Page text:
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The White Plague [Hardcover]

3.7 out of 5 stars  See all reviews (3 customer reviews)

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Book Description

May 1991
What if women were an endangered species?

It begins in Ireland, but soon spreads throughout the entire world: a virulent new disease expressly designed to target only women. As fully half of the human race dies off at a frightening pace and life on Earth faces extinction, panicked people and governments struggle to cope with the global crisis. Infected areas are quarantined or burned to the ground. The few surviving women are locked away in hidden reserves, while frantic doctors and scientists race to find a cure. Anarchy and violence consume the planet.

The plague is the work of a solitary individual who calls himself the Madman. As government security forces feverishly hunt for the renegade scientist, he wanders incognito through a world that will never be the same. Society, religion, and morality are all irrevocably transformed by the White Plague.
--This text refers to the Paperback edition.

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"A tale of awesome revenge."--The Cincinnati Enquirer on The White Plague

"A speculative intellect with few rivals in modern SF."--The Encyclopedia of Science Fiction
--This text refers to the Paperback edition.

About the Author

Frank Herbert is the author of the 1965 science fiction classic, Dune. He passed away in 1986.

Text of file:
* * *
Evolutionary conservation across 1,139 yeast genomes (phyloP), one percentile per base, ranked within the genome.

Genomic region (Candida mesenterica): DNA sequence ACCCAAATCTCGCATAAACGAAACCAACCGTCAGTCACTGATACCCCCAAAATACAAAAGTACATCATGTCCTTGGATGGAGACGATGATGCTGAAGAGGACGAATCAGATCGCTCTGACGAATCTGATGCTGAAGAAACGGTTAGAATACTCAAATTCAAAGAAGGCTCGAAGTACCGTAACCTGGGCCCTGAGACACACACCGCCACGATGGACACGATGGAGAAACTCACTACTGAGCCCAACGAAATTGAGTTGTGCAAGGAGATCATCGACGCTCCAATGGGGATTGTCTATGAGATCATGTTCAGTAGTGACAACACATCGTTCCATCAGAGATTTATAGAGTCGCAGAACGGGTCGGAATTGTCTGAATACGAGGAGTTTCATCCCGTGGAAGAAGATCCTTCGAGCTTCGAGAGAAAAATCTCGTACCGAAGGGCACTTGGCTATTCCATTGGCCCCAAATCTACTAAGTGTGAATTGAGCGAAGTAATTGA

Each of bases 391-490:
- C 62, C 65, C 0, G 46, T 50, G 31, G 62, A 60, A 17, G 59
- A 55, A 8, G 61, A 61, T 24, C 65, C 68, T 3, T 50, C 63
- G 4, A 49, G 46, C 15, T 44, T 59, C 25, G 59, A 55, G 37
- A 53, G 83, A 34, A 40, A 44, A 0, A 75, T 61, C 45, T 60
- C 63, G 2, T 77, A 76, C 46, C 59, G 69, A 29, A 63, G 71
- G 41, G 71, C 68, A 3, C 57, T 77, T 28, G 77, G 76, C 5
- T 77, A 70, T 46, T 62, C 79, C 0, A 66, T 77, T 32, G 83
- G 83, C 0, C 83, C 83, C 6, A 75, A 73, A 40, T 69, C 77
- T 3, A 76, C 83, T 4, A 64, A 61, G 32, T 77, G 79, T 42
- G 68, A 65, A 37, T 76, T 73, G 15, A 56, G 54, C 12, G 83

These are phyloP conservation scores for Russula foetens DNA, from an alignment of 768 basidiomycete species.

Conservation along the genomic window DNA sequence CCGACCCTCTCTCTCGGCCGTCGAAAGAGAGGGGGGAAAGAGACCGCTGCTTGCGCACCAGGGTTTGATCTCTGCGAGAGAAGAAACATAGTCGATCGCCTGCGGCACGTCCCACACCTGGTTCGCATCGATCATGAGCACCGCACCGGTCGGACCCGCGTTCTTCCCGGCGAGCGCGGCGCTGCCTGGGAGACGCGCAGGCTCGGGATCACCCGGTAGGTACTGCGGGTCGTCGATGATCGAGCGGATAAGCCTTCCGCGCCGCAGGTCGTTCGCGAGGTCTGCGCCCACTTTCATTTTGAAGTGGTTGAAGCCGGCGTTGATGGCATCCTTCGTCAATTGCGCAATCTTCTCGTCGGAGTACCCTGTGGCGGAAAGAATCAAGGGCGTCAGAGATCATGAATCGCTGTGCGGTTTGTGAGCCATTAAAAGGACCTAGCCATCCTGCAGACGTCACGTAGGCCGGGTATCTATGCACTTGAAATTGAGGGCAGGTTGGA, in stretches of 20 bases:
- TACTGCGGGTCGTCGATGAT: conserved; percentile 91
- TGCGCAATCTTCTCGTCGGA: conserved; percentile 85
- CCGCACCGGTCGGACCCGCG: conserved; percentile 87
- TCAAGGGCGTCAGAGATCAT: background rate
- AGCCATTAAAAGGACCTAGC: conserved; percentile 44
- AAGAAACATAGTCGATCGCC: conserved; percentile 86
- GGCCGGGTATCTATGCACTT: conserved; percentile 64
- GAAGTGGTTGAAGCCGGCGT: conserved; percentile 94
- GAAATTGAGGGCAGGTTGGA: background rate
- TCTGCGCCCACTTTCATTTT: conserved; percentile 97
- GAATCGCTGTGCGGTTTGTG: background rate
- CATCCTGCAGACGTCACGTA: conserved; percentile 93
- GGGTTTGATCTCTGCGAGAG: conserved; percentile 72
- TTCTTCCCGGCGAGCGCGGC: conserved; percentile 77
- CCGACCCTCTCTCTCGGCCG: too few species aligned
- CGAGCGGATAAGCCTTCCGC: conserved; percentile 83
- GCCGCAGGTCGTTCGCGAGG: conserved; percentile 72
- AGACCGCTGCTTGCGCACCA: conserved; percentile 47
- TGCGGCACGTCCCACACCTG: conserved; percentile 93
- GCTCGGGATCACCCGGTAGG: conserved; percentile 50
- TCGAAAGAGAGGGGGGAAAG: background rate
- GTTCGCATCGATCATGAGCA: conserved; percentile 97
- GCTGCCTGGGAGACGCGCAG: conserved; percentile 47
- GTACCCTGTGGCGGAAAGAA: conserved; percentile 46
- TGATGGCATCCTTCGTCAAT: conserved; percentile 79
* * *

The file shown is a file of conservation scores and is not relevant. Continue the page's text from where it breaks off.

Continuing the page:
--This text refers to the Paperback edition.

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Customer Reviews

3.7 out of 5 stars
3.7 out of 5 stars
Most helpful customer reviews
1 of 1 people found the following review helpful
4.0 out of 5 stars The White Plague Sept. 16 2011
Herbert is best known for his Dune novels. This one, set mostly in Ireland, is a slightly different meal. An American biologist, John Roe O'Neill, witnesses the murder by car bomb of his wife and twin daughters. In a rage, O'Neill sets out to wreak revenge not just on Irish terrorists, but the entire planet, especially the men. He creates a special virus that in effect produces a plague of unique proportions: it kills any women who are exposed to it, but leaves the men alive and healthy. A gender-bender of a conflagration. The entire political landscape of earth is upset, as well as the economy, the security and the temperament of everybody. O'Neill, calling himself the Madman, watches and sneaks about as the revenge spreads everywhere. But he is captured by fundamental Irish rebels and asked to help find a cure. By this time, he has a definite split personality, the old O'Neill burying itself inside the new man who is slowly going insane.